Click below to listen to my 2 min. Garden Bite radio show: Vegetable harvest tips
By this time your vegetable garden is nearly compost, or is it?
Brussel sprouts are always late in the season. I’ve grown ‘Octia’, and while they were good, for me, the plants take up more garden space than I care to give up! Passing the Relish, is a Wisconsin gardener with tips on growing brussel sprouts.
Harvest the root crops you plan on eating soon but you can leave some carrots, late planted radishes, beets and turnips in the ground for winter harvest.
Once the topsoil has become crunchy with frost, mulch those root crops with straw or evergreen branches. Then harvest at will or until the ground has frozen to the point you can’t dig them out. You could be munching on a fresh carrot in December!
If you plan on keeping your tomatoes green, store them in a cool spot about 55 degrees in humid air.– You can also store sweet potatoes and winter squash this way.—I once lived in an old farmhouse that still had a root cellar, it was the best room in that house. Some folks are making a modern version of the root cellar in their newer homes. You can do this by insulating a small basement room that has 2 outside walls and closing off heat to the room. There is a wealth of information in the following articles:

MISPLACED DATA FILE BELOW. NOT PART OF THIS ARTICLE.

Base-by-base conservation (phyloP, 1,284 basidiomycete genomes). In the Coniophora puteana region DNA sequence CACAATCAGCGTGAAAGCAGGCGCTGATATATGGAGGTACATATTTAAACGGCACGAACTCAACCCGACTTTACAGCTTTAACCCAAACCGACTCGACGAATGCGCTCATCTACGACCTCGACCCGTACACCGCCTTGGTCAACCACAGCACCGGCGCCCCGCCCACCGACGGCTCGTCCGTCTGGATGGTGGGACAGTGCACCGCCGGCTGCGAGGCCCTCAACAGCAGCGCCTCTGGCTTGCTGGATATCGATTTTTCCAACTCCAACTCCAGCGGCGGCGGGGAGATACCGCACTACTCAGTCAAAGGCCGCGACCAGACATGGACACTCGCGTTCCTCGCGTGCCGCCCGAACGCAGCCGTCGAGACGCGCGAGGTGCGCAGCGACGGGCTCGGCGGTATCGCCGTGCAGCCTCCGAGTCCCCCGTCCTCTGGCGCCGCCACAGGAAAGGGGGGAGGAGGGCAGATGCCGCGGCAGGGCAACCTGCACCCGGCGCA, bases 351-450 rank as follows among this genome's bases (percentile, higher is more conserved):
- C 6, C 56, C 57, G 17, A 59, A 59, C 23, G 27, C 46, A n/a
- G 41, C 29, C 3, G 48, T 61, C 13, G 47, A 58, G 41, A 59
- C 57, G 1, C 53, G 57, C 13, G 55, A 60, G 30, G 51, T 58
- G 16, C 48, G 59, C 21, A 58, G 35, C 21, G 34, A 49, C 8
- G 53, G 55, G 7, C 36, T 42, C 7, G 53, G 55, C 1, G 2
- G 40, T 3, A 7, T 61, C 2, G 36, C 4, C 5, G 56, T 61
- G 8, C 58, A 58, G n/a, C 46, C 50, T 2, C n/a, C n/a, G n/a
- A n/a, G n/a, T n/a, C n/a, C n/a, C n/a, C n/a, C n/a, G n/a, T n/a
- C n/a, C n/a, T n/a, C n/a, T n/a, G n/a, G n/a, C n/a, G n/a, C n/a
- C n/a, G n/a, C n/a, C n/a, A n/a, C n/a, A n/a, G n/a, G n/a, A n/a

If you’ve got an asparagus bed, leave the stems and leaves. They help catch snow which makes for an excellent mulch. – If your rhubarb is still around you can make one more rhubarb harvest before a killing frost! It won’t hurt your plant and the stems are still good. Once we’ve had a hard frost, cut the plant back and remove any debris.
Cut back any vines or stalks from your veggie garden to eliminate any disease issues and get that compost working in your veggie garden. I leave behind some of the green beans that I didn’t get at, the fallen leaves I’ve shredded. I could also fork in grass clippings.